There are two types of people in life…those who keep a diary, and those who don’t. While the latter may write journals off as cringeworthy and self-indulgent, the former rely on them to organise their thoughts and keep a check on their mental health.
At one point, actress Emma Watson kept not one, but 10 personal diaries to help 'figure herself out'. 'I keep a dream diary, a yoga diary, I keep diaries on people I’ve met and things they’ve said to me, advice they’ve given me. I keep an acting journal. I keep collage books... It allows me to get things out of my head and work them out in a way that feels safe,' she told Rookie’s Tavi Gevinson.
While 10 diaries may feel like a lot of hard work, more and more people are choosing to track their thoughts offline, and are recognising the benefits of doing so.
Oprah Winfrey started a gratitude diary (writing down five things she was grateful for every day) 16 years ago and said: ‘It is the single most important thing I believe I have ever done.’ For Tina Brown, who published The Vanity Fair Diaries a few years ago, writing a diary is her ‘soul having a conversation with itself’.
‘I think journaling is a really powerful thing,’ she revealed. ‘It allows me to reflect on where I’ve come from and with that comes a lot of perspective.’
Taking time to write, essentially to yourself, is the cornerstone of many psychological approaches to self-care. In her bestseller, The Artist's Way, which was first published in 1992 and is currently resurfacing in New York and LA creative circles, author Julie Cameron encourages readers to do three pages of free-flowing writing every morning to unclog mental fog.
Experts also say the healing goes beyond the physical act itself. ‘Writing about our thoughts and feelings triggers an area of the brain called the right prefrontal cortex, and once this area is activated, a more primitive part of the brain related to strong emotions and images becomes relaxed,’ explains psychotherapist Maud Purcell.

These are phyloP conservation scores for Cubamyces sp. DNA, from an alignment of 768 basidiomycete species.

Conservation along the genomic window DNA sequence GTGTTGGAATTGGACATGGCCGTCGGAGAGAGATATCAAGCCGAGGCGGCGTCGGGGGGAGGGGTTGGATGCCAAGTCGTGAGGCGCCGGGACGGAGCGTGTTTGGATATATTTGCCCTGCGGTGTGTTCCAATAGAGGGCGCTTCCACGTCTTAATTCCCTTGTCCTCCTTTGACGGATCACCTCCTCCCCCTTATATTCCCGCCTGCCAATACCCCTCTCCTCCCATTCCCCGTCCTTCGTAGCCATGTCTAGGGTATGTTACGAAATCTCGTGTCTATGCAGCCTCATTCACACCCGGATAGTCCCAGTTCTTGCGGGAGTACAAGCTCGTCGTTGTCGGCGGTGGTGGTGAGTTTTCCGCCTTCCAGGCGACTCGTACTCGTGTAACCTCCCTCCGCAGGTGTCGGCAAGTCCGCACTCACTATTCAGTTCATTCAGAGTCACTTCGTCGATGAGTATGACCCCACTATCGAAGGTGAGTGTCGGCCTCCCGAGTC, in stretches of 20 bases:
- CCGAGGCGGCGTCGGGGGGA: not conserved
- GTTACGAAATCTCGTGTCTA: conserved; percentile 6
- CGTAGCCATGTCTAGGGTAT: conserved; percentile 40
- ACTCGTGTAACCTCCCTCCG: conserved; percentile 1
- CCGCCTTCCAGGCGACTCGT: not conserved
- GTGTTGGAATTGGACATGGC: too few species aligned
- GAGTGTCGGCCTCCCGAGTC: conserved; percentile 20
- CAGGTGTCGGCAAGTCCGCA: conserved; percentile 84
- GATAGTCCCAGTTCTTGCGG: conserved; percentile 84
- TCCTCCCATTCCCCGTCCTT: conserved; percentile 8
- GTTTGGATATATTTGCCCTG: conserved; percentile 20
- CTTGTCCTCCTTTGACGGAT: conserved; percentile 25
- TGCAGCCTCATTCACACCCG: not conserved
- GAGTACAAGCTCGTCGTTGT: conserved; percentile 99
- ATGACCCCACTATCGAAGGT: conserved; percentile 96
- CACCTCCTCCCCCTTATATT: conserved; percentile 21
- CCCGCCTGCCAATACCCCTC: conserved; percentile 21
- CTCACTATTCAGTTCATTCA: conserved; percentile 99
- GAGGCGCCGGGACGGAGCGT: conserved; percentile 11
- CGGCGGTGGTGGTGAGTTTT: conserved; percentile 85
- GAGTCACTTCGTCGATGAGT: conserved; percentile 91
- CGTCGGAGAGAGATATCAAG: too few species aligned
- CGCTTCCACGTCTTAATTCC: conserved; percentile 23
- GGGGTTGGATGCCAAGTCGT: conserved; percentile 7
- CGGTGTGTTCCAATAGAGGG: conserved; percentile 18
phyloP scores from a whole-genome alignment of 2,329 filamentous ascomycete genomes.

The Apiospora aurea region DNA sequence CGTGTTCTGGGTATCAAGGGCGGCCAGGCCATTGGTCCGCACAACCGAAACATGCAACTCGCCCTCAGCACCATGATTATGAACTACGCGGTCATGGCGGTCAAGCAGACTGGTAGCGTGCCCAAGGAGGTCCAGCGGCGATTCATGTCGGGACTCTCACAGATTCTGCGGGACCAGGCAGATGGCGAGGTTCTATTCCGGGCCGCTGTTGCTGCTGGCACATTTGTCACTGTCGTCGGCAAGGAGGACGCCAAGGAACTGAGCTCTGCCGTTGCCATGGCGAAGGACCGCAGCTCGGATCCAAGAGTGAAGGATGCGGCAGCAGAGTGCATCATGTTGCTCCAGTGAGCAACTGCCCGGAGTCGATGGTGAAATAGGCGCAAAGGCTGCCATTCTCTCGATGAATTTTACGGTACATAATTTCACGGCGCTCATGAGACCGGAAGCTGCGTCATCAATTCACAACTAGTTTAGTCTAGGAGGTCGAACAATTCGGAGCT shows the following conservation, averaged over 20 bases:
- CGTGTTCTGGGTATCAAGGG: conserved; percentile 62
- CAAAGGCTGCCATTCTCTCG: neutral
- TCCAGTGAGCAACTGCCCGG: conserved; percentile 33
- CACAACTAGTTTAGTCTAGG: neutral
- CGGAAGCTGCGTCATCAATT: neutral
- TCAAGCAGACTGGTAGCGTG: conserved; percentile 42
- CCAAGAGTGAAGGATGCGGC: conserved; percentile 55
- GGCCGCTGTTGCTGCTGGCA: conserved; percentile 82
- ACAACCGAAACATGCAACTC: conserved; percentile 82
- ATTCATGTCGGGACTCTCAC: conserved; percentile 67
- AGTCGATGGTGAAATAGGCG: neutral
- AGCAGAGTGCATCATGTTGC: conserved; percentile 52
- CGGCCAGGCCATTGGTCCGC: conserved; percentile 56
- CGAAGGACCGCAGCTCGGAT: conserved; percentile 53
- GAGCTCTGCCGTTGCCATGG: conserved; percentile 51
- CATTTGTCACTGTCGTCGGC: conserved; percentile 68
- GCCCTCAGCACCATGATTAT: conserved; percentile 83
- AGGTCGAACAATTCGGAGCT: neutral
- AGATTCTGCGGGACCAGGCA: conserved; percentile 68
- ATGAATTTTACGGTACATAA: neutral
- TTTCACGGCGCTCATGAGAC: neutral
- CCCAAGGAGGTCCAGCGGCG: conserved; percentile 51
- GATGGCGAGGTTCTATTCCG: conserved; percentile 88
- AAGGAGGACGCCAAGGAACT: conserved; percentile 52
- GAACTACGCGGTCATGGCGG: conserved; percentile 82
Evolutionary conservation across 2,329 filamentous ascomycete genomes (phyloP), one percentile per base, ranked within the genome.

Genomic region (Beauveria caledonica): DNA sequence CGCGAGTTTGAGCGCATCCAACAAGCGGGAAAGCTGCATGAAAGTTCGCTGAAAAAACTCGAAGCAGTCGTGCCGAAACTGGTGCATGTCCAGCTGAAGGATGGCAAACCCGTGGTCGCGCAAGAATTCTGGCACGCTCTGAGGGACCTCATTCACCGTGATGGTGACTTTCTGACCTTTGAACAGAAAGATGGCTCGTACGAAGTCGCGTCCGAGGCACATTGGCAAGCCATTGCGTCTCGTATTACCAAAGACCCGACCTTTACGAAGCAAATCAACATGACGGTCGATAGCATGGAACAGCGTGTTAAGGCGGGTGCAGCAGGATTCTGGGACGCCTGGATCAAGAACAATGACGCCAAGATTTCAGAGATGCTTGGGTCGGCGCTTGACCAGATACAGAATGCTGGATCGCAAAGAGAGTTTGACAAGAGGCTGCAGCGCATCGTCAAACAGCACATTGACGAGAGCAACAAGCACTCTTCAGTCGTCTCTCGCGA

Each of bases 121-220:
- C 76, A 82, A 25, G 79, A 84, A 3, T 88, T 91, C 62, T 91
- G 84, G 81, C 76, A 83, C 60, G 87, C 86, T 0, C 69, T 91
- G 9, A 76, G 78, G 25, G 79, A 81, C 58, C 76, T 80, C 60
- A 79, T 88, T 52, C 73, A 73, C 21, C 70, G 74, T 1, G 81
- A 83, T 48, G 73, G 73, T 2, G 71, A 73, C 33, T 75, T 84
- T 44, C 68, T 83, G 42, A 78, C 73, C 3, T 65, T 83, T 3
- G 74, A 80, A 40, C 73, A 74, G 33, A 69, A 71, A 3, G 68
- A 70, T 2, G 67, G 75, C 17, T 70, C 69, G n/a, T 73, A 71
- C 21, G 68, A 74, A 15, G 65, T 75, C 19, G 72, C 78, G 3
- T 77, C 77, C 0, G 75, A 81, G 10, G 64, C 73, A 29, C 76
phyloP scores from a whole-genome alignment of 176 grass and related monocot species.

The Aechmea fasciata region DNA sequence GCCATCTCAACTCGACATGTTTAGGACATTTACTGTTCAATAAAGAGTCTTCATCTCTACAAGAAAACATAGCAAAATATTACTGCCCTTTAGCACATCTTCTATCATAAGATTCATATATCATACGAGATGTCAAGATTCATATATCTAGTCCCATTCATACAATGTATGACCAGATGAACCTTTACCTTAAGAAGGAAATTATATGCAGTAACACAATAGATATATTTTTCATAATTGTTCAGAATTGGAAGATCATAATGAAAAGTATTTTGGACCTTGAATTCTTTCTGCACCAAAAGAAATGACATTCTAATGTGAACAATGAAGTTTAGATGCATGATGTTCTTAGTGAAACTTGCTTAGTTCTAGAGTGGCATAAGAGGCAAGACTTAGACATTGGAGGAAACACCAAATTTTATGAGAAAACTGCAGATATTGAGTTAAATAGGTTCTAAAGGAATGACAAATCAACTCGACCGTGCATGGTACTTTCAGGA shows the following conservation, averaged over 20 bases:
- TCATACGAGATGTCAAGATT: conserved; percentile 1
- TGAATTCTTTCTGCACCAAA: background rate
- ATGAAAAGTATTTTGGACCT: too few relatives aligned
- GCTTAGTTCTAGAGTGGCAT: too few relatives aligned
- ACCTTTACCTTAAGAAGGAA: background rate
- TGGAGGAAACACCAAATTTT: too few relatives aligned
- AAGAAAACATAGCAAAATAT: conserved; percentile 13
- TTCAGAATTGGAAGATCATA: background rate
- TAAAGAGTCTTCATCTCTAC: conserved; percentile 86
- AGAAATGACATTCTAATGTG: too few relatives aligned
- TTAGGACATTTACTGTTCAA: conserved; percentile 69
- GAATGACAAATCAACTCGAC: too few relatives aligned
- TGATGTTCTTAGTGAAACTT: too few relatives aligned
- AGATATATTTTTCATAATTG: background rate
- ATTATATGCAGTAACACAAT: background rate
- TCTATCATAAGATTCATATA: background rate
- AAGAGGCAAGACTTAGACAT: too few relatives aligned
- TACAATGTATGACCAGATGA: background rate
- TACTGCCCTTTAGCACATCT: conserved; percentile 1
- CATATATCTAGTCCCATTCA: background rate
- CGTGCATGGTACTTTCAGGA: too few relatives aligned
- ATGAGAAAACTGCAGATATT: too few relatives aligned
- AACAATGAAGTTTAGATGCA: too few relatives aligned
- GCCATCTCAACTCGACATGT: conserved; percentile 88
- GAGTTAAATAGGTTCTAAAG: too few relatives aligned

We spoke to four authors about their relationship with diary-writing, and how it has shaped their lives:
I’ve had an intrinsic impulse to document ever since I was four years old. It wasn’t emotional to start with, just lists of what I’d eaten and the animals I’d seen at Hackney City Farm.
Then, at 16, I tragically discovered blogspot.com and ‘workshopped’ my writing voice, trying out different hats (Carrie Bradshaw, cutting political commentator) while continuing to keep private notebooks, too.
As someone who hated the lack of autonomy in adolescence, my notebooks represented a grown-up space that was completely mine. Everything about me and what I wanted to be was in those pages.
When my first big crush told me he loved me, I recorded what he said verbatim. It wasn’t for juicy reading, it was because writing it all down was the only way I could process the moment.
During my 20s, before I moved into my current flat on my own and when my flatmates were asleep, I’d sit in front of my laptop with a cigarette and write about what was on my mind while listening to John Martin records. It was a sacred time, and I remember thinking I never want to lose that relationship with myself.
Now I record everything, from dialogue I overhear to things I feel and interesting characters I meet. It’s not a daily habit, but if I’m going through something emotional, I’ll always write it out.
Importantly, I’ve realised my notebooks help me understand the seasons of my life. I have a huge fear of death, and I work through that by expressing and reflecting on the passage of time. I think that’s why I’m so nostalgic.
In one of my favourite essays, On Keeping a Notebook, Joan Didion talks about them being a way to keep in touch with your past and future self – and that really resonates with me.
Whenever I revisit my diaries, I’m compassionate and protective towards ‘me’ from the past – especially when she’s 17 and first discovers sex – but I’m also relieved I’m not her anymore.
I’m more fascinated by the insects of time caught in amber: where I was going that day, or what I was eating or wearing.
I do notice emotional patterns: 11-year-old me and 21-year-old me wished she looked differently, which is upsetting, and until my early 20s there’s a theme where I’m trying to force men to be interested in me.